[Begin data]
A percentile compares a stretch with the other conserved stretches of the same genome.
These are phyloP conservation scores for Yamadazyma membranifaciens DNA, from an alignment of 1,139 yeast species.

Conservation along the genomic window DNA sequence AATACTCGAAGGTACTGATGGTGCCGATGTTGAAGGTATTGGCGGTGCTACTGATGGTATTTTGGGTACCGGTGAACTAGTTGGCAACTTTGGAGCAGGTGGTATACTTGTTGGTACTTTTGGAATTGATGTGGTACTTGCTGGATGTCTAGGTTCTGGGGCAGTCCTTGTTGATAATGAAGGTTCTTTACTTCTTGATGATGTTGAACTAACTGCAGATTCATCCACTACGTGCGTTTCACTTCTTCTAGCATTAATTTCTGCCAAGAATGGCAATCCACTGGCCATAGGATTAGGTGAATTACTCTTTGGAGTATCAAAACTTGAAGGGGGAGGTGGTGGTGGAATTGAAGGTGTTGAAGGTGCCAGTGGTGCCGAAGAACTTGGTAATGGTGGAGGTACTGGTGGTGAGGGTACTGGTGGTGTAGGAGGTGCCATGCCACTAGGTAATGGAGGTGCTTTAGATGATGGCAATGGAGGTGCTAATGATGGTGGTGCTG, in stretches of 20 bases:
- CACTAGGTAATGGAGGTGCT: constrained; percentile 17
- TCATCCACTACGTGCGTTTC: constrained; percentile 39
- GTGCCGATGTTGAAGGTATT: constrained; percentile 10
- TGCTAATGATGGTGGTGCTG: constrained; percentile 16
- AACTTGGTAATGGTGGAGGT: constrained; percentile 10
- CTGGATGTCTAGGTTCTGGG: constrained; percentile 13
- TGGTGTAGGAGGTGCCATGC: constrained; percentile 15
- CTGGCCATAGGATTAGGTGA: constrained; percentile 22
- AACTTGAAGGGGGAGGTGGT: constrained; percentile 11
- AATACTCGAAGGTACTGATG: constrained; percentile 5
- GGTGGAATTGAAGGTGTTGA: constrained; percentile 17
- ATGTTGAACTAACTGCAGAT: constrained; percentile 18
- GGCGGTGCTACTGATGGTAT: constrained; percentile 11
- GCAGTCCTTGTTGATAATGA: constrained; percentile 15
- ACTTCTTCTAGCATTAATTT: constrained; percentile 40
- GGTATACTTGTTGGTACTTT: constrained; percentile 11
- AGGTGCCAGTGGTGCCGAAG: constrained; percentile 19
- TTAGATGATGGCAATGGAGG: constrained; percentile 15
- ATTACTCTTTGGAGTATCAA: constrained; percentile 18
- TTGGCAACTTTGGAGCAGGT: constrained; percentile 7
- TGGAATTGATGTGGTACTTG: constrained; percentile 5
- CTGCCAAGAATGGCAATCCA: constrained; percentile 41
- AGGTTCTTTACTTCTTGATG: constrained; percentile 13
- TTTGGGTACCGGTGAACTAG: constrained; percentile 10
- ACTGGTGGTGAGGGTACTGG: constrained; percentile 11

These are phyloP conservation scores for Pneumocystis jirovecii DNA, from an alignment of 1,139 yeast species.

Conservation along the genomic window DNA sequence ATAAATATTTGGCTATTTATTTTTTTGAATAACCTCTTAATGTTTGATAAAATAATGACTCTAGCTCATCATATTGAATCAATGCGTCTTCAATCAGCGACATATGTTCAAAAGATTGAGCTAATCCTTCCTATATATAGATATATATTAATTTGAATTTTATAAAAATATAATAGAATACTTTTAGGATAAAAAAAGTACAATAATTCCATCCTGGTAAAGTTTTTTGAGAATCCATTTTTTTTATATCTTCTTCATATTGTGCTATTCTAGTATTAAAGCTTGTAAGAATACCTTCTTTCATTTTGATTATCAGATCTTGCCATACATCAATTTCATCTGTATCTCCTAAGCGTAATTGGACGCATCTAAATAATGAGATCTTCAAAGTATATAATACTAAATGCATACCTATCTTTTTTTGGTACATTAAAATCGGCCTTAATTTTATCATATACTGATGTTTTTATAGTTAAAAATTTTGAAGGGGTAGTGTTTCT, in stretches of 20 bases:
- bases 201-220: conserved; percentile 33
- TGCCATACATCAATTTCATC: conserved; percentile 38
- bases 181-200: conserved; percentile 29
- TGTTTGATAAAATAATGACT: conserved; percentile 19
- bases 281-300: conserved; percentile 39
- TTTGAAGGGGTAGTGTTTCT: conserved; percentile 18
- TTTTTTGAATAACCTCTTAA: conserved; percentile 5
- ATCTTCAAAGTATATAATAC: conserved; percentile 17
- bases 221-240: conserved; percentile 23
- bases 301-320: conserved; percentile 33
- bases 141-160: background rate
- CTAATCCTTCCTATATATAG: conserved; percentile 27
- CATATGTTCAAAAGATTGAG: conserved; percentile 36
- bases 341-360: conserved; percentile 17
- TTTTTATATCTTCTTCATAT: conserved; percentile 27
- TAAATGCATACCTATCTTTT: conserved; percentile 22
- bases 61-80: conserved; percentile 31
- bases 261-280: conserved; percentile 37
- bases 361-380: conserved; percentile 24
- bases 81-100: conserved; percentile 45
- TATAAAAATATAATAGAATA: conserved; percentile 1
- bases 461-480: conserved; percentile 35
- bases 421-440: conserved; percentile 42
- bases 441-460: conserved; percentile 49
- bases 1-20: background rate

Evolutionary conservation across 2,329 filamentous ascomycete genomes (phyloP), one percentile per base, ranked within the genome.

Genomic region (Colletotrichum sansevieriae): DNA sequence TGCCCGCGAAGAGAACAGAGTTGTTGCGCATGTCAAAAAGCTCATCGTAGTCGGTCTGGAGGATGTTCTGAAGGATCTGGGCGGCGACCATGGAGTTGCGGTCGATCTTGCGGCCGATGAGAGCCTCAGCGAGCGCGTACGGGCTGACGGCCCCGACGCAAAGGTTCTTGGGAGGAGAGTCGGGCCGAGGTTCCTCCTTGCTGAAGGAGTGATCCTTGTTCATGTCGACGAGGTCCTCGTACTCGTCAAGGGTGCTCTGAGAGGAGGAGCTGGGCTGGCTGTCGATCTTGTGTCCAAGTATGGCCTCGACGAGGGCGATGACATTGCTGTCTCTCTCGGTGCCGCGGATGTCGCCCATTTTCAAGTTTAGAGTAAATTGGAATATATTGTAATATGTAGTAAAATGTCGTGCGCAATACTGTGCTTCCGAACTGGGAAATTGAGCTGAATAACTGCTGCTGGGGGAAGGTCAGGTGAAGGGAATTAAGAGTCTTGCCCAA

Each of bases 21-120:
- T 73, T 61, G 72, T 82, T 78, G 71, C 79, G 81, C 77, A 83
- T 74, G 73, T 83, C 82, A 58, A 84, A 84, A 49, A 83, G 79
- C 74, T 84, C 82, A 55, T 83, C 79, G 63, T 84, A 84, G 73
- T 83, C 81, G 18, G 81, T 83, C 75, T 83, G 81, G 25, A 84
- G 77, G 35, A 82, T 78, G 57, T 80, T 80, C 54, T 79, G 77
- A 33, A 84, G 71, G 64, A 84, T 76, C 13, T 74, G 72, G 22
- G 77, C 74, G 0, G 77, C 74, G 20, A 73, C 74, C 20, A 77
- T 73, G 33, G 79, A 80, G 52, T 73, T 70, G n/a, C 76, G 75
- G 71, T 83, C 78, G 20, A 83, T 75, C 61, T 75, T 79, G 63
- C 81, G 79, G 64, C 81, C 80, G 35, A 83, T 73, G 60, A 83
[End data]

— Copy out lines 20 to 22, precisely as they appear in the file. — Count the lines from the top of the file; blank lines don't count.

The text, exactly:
- AGGTGCCAGTGGTGCCGAAG: constrained; percentile 19
- TTAGATGATGGCAATGGAGG: constrained; percentile 15
- ATTACTCTTTGGAGTATCAA: constrained; percentile 18